Hey, and good afternoon! I was tagged by Jessica @ The Awkward Book Blogger earlier this month! Thanks for tagging me. I’ve been caught up with work and my social life, so usually I’m late at doing these challenges. For this challenge, I thought it would be cool to focus on Haruki Murakami, one of my favorite Japanese authors.
This week’s topic is Rainy Day Reads. Though it hardly rains in Southern California, I love rainy days. It’s the perfect weather for tea, comfort food, and books. Here are my picks for my favorite rainy day reads. And yes, all the synopsis are from Goodreads.
After Dark by Haruki Murakami: A short, sleek novel of encounters set in Tokyo during the witching hours between midnight and dawn, and every bit as gripping as Haruki Murakami’s masterworks The Wind-Up Bird Chronicle and Kafka on the Shore.
At its center are two sisters—Eri, a fashion model slumbering her way into oblivion, and Mari, a young student soon led from solitary reading at an anonymous Denny’s toward people whose lives are radically alien to her own: a jazz trombonist who claims they’ve met before, a burly female “love hotel” manager and her maid staff, and a Chinese prostitute savagely brutalized by a businessman. These “night people” are haunted by secrets and needs that draw them together more powerfully than the differing circumstances that might keep them apart, and it soon becomes clear that Eri’s slumber—mysteriously tied to the businessman plagued by the mark of his crime—will either restore or annihilate her.
After Dark moves from mesmerizing drama to metaphysical speculation, interweaving time and space as well as memory and perspective into a seamless exploration of human agency—the interplay between self-expression and empathy, between the power of observation and the scope of compassion and love. Murakami’s trademark humor, psychological insight, and grasp of spirit and morality are here distilled with an extraordinary, harmonious mastery.
Never Let Me Go by Kazuo Ishiguro: As children, Kathy, Ruth, and Tommy were students at Hailsham, an exclusive boarding school secluded in the English countryside. It was a place of mercurial cliques and mysterious rules where teachers were constantly reminding their charges of how special they were. Now, years later, Kathy is a young woman. Ruth and Tommy have reentered her life, and for the first time she is beginning to look back at their shared past and understand just what it is that makes them special—and how that gift will shape the rest of their time together.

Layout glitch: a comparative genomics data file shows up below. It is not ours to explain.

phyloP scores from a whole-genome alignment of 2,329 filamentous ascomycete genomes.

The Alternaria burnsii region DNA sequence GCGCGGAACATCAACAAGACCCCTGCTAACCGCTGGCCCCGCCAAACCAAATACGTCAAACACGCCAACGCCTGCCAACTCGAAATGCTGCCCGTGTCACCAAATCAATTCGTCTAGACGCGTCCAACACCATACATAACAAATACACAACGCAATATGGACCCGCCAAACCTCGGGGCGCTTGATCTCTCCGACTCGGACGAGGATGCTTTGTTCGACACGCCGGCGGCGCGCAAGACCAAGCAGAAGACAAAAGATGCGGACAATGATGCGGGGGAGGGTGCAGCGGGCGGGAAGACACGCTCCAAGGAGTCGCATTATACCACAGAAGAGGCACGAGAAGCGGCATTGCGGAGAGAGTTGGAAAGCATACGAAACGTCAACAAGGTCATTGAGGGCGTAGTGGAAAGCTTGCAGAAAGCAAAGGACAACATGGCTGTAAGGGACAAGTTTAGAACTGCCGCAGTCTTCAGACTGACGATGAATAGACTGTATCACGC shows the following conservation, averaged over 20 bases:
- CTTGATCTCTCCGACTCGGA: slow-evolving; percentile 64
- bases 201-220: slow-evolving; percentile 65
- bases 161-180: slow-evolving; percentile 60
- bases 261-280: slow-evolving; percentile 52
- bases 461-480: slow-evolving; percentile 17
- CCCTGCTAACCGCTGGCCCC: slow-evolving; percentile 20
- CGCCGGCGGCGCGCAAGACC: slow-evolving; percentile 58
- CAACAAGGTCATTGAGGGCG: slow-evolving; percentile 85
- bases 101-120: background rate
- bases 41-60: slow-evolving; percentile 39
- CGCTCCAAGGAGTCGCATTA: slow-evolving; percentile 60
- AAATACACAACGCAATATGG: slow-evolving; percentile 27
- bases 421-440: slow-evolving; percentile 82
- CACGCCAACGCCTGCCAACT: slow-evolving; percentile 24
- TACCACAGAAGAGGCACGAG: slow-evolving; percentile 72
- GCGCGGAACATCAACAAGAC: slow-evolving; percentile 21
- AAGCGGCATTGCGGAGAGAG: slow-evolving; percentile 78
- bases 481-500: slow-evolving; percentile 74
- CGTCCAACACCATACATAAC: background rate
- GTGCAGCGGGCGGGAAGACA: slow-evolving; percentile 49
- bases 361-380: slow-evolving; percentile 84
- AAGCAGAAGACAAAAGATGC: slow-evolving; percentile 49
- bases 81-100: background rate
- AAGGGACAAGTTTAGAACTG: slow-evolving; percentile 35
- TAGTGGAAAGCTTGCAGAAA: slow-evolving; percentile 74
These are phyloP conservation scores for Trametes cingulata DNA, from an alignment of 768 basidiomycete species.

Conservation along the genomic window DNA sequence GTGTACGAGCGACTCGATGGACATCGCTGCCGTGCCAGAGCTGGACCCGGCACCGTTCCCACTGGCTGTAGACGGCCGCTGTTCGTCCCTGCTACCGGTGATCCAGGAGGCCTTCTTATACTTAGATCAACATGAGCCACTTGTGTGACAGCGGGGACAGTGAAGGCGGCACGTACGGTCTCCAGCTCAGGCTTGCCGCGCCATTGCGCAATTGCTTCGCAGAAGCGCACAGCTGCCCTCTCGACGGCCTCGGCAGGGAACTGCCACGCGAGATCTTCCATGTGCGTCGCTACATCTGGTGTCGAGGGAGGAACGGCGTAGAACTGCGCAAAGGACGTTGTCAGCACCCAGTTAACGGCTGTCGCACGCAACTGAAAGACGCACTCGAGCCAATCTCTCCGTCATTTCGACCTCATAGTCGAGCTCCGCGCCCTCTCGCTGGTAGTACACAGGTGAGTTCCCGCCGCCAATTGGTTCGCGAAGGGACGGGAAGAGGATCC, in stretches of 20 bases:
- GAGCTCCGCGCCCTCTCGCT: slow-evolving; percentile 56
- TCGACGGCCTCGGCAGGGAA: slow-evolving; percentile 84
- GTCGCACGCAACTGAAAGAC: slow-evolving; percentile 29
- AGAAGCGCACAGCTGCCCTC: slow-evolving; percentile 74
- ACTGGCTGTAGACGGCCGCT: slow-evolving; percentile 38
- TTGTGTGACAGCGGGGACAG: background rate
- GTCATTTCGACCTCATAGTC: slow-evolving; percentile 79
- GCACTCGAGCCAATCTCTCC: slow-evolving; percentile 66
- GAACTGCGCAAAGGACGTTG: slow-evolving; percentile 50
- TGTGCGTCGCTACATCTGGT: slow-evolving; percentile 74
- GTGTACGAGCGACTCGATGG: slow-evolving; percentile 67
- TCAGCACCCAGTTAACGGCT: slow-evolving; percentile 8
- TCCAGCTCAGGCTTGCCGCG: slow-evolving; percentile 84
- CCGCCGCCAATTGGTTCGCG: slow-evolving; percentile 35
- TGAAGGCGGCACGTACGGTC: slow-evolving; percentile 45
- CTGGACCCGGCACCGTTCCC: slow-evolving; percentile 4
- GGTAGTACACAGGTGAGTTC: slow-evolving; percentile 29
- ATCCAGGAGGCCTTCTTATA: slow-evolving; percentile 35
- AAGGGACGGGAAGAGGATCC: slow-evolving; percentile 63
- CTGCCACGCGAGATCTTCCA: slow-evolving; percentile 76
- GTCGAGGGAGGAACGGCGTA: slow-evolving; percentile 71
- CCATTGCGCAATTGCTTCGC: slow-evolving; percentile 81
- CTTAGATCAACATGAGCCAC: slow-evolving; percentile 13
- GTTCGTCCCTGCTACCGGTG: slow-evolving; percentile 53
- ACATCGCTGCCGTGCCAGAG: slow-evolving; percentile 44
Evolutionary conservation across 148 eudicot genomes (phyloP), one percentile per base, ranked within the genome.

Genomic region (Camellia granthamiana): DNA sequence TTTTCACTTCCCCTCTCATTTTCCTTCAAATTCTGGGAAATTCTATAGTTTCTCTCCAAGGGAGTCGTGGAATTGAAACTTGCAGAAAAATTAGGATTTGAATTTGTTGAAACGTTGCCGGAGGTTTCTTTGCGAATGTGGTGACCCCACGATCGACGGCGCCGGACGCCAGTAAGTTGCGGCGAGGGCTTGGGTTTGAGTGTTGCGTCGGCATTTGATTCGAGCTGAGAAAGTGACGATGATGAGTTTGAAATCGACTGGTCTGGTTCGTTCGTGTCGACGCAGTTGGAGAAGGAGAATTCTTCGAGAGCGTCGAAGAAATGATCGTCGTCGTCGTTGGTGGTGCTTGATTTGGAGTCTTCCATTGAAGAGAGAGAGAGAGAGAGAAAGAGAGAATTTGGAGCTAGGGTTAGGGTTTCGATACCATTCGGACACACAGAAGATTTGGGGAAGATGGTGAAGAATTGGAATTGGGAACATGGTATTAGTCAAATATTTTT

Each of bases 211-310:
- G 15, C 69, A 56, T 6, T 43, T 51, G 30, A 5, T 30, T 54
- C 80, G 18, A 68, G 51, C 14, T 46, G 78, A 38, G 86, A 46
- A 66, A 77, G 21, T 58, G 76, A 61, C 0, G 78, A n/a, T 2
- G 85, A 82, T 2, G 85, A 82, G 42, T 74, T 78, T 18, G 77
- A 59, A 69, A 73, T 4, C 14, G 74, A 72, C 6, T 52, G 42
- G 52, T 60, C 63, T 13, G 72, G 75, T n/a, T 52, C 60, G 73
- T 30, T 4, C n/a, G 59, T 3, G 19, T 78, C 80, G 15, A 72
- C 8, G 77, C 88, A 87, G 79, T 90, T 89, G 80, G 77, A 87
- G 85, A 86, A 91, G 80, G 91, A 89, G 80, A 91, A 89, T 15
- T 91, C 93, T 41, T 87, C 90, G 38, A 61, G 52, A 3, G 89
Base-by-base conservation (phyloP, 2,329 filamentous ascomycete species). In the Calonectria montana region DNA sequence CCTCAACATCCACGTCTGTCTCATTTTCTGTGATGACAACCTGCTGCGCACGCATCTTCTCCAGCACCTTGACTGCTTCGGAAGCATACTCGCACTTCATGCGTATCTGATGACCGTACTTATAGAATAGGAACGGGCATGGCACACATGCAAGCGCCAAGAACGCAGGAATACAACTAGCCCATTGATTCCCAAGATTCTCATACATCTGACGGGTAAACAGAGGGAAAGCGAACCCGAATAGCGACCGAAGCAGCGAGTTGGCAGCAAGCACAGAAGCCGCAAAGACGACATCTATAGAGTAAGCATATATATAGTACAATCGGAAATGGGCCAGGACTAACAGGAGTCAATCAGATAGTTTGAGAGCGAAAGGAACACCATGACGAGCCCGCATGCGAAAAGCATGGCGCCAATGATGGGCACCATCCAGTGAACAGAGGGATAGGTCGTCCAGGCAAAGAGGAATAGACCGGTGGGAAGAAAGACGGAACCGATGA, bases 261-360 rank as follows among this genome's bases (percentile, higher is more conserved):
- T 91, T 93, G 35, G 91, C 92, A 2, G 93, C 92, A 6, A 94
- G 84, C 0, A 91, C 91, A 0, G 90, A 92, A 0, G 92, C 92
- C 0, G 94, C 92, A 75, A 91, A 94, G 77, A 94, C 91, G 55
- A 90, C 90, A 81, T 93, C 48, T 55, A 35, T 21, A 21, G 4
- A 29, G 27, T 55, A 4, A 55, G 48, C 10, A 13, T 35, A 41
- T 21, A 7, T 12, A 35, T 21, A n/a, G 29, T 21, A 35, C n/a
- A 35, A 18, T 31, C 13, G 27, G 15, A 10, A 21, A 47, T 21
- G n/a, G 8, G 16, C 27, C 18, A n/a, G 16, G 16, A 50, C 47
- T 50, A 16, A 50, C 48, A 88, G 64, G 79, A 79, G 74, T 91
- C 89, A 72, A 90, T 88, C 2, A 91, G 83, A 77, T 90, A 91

Annarasumanara by Ha Il Kwon: A rumor goes around school about an abandoned amusement park and a magician who lives there that can make someone disappear for good. Yoon Ah-ee, a girl struggling to feed her sister and herself everyday will experience her life change as she meets a mysterious magician.
Frankenstein by Mary Shelley:“I saw the pale student of unhallowed arts kneeling beside the thing he had put together. I saw the hideous phantasm of a man stretched out, & then, on the working of some powerful engine, show signs of life & stir with an uneasy, half-vital motion.” A summer evening’s ghost stories, lonely insomnia in a moonlit Alpine’s room & a runaway imagination–fired by philosophical discussions with Lord Byron & Percy Bysshe Shelley about science, galvanism & the origins of life–conspired to produce for Mary Shelley this haunting night specter. By morning, it had become the germ of her Romantic masterpiece,Frankenstein.
Written in 1816 when she was only 19, Shelley’s novel of “The Modern Prometheus” chillingly dramatized the dangerous potential of life begotten upon a laboratory table. A frightening creation myth for our own time, Frankenstein remains one of the greatest horror stories ever written & is an undisputed classic of its kind.
Sakamichi No Apollon (Kids On The Slope) by Yuki Kodama:
Nishimi Kaoru has moved from city to city and school to school because of his father’s job, so the first day at his new school was just routine for him. Being intellectual and the new transfer student, he has always been seen as an outcast, and all Kaoru had to do was bear it until the next time he moved. But things were slightly different this time. First, he started to get close to the class president, Mukae Ritsuko, and, secondly, unlikely as it seemed, grew closer to Kawabuchi Sentaro. Sentaro was infamous for getting into fights, skipping class and was an overall bad boy. Strangely enough, the three of them find common ground in music, namely jazz, and Kaoru finds himself actually enjoying the new town. (Synopsis from MangaHelpers)